Man just seeks pleasure, comfort and security. Is there a more glorious view of him?

Man just seeks pleasure, comfort and security. Is there a more glorious view of him?

The katha upanishad says,

श्वोभावा मर्त्यस्य यदन्तकैतत् सर्वेंन्द्रियाणां जरयन्ति तेज: । अपि सर्वं जीवितमल्पमेव तवैव वाहास्तव नृत्यगीते ।।२६।।

(Svobhava martyasya yadantakaitat sarvendriyanam jarayanti tejah; Api sarvam jīvitamalpameva tavaiva vahastava nrtyagite.) 1. 1. 26

‘These (all the pleasures you have enumerated) are transient, O Death; they (also) wear out the vigour of all the sense-organs of mortal man. Moreover, all life (long or short) is only alpam, little (from the point of view of eternity). Let thy chariots, dance, and song remain with thee only.’

In this brief utterance Naciketa has evaluated all self-sufficient hedonistic philosophies. He and others like him have impressed upon the Indian mind that the object of human life is knowledge and not pleasure. Pleasure and pain are incidental to physical existence; the animals function only on that plane but man has the capacity and privilege to transcend it and achieve intellectual knowledge, moral longing for the eternal and reaches out to it in diverse ways.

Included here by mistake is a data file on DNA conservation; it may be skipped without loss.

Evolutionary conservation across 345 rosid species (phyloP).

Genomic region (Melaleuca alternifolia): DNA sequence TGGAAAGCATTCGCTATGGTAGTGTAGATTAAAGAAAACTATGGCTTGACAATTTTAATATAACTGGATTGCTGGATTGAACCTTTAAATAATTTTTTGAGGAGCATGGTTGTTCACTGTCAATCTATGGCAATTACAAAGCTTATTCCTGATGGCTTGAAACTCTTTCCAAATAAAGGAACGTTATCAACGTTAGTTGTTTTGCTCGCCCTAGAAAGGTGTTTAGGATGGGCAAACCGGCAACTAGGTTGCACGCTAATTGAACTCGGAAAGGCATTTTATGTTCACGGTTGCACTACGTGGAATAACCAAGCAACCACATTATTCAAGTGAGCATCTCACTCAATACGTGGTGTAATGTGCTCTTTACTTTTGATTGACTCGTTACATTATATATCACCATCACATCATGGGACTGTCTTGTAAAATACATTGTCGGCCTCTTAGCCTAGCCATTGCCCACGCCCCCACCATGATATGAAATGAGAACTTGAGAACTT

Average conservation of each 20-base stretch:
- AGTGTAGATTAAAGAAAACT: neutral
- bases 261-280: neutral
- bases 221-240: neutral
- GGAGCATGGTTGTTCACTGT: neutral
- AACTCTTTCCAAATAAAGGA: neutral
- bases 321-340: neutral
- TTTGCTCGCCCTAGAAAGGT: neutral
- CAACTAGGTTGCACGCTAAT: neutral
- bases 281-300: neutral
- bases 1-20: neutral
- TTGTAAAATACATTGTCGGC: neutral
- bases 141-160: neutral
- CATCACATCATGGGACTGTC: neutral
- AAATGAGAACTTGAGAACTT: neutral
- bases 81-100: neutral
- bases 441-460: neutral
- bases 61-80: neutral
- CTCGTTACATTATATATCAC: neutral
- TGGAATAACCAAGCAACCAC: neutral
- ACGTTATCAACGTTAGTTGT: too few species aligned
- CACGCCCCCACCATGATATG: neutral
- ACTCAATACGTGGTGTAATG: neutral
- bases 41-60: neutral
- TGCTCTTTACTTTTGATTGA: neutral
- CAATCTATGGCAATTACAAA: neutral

Naciketa rejects sense pleasures, firstly because they are tran­sient, and secondly because indulgence in them beyond a certain measure destroys the vigour of the sense-organs and arrests the onward march of the soul to self-knowledge and self-fulfilment. The modern concepts and programmes of social security and of the welfare state suffer from this serious limitation. They involve a concept of man and his destiny which contains features which are necessary but not sufficient.

Man seeking only pleasure, com­fort, and security is man viewed from the surface. Man seeking truth, and courting even pain, discomfort, insecurity, and loss in its wake, is another view of him, a more glorious one, one that betokens his evolutionary march to perfection. Pleasure that does not lead to self-knowledge cloys the senses and produces ennui and frustration in the end. Entertainment, excitement, and exhaustion form a triple sequence in all such pursuits of pleasure. Instead of life expansion and fulfilment, it leads to life contraction and negation.

Reference: The Message of the Upanishads by Swami Ranganathananda (p.288,289)